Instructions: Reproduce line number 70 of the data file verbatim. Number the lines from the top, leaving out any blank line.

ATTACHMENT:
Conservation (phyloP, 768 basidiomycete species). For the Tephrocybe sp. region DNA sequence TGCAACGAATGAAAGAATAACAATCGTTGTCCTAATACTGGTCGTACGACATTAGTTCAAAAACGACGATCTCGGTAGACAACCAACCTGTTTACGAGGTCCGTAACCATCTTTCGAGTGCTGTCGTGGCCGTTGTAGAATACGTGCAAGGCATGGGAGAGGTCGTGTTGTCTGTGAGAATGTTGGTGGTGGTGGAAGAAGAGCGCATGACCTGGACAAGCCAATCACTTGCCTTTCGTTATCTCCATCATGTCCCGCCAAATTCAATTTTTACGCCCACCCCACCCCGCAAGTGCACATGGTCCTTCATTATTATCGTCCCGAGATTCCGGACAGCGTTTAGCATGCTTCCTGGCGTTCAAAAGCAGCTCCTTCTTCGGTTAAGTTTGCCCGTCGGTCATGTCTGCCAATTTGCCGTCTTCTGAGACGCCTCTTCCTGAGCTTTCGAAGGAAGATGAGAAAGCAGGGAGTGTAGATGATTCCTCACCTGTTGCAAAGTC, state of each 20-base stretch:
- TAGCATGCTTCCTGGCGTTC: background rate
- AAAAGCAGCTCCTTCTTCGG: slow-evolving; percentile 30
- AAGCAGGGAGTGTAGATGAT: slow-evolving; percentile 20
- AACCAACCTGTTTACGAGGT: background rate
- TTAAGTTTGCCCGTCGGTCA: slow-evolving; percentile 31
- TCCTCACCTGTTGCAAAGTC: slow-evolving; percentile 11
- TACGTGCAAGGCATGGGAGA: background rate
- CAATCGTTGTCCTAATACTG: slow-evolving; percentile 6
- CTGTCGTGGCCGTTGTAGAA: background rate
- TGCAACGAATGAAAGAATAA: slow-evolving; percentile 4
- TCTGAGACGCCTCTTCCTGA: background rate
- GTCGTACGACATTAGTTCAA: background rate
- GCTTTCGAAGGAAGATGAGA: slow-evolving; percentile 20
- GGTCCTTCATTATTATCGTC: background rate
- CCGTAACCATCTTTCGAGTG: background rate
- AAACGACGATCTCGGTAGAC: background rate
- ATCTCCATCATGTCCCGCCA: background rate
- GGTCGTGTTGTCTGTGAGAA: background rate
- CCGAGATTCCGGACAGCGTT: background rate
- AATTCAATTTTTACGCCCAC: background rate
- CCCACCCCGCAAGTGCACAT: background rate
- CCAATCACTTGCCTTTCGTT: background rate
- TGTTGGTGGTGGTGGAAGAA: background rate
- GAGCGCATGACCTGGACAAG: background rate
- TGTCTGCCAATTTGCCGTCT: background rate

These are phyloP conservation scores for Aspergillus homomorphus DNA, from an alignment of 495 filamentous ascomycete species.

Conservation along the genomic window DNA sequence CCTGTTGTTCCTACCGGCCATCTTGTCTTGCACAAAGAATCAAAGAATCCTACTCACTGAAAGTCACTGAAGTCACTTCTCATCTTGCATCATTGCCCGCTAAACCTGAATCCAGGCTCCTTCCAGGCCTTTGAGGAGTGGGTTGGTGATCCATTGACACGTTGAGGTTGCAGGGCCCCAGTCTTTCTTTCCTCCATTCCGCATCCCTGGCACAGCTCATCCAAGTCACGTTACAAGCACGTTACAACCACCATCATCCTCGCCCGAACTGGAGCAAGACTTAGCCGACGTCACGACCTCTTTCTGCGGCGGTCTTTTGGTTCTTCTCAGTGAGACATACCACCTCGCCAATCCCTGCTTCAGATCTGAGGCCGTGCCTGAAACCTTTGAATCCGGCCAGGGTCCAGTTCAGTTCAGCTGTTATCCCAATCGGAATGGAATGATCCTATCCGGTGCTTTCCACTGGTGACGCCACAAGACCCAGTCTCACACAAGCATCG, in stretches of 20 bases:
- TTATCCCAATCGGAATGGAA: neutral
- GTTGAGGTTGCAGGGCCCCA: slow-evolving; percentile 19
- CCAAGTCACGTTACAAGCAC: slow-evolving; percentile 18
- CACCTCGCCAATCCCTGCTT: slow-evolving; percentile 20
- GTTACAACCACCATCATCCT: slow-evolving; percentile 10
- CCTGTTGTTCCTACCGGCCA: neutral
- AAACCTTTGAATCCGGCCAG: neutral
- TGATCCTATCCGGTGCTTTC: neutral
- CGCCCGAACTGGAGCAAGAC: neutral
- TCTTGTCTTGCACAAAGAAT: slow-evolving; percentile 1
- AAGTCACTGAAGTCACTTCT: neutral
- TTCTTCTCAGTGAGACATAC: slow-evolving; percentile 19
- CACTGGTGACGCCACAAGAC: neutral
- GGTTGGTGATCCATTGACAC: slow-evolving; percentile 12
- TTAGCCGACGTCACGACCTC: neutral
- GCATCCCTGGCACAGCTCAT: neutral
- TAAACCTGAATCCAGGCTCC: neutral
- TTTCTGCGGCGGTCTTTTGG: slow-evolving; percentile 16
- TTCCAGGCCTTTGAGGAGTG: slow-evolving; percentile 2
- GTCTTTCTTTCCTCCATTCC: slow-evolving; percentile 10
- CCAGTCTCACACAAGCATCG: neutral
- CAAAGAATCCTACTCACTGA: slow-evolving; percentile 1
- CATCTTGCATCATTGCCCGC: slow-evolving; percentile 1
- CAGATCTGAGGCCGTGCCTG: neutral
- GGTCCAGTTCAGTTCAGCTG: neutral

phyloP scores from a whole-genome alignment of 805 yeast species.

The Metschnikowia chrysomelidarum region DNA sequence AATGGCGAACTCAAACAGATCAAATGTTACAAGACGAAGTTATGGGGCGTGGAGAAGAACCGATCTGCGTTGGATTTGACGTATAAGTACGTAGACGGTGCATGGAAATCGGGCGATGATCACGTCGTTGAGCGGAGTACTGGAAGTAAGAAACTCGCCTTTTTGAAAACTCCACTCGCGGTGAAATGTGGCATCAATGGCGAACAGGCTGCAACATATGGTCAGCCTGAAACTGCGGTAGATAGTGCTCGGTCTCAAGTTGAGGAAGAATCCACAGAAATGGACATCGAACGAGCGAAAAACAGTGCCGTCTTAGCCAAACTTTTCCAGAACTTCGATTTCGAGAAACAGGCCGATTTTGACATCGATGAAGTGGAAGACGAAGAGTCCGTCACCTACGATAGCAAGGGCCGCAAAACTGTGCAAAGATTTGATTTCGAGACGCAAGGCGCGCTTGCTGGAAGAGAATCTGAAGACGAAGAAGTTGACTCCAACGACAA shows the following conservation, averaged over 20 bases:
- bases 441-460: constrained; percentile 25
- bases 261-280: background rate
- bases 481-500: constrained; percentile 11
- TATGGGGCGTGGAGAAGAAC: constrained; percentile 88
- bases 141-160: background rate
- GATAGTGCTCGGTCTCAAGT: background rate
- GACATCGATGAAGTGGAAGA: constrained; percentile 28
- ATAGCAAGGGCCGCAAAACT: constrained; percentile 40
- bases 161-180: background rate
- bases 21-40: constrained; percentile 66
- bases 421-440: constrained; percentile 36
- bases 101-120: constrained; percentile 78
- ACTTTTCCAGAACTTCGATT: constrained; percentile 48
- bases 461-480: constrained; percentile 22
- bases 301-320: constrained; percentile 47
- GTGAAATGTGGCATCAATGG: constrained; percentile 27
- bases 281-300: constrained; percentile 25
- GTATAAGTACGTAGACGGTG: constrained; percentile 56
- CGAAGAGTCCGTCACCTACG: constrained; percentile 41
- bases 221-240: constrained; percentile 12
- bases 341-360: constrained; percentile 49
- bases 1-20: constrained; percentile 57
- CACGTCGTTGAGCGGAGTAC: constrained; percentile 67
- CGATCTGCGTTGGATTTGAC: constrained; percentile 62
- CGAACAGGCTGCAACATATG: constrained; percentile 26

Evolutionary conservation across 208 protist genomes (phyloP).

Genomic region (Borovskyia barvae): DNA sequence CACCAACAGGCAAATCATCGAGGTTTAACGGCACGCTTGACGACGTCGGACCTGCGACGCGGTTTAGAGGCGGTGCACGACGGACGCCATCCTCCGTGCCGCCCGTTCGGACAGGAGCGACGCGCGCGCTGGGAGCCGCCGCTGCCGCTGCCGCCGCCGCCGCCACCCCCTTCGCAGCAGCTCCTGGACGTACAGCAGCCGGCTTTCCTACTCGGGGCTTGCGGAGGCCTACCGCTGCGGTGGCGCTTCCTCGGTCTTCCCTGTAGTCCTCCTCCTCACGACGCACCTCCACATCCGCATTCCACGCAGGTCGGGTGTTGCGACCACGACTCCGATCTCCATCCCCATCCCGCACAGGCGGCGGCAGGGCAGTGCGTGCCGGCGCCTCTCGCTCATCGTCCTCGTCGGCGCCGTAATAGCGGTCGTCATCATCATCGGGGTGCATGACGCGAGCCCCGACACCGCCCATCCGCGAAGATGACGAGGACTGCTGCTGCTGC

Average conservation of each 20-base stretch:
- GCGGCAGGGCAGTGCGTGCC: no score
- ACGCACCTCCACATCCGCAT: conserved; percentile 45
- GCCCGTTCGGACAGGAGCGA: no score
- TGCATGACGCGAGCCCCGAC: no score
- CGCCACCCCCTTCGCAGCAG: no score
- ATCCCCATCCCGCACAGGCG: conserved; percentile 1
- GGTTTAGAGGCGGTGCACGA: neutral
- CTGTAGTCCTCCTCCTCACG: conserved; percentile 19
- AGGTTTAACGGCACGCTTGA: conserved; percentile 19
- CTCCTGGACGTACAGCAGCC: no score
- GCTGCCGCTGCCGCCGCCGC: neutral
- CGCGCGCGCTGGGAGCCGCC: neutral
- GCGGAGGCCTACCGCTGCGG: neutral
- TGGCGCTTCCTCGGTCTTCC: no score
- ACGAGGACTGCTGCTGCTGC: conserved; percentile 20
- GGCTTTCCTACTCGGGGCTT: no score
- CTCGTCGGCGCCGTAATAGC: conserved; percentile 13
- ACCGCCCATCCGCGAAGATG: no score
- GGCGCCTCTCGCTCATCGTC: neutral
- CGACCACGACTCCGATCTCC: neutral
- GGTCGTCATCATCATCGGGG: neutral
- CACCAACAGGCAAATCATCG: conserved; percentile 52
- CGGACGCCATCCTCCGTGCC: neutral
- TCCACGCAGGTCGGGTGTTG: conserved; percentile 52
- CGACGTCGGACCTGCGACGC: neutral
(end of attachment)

- bases 301-320: constrained; percentile 47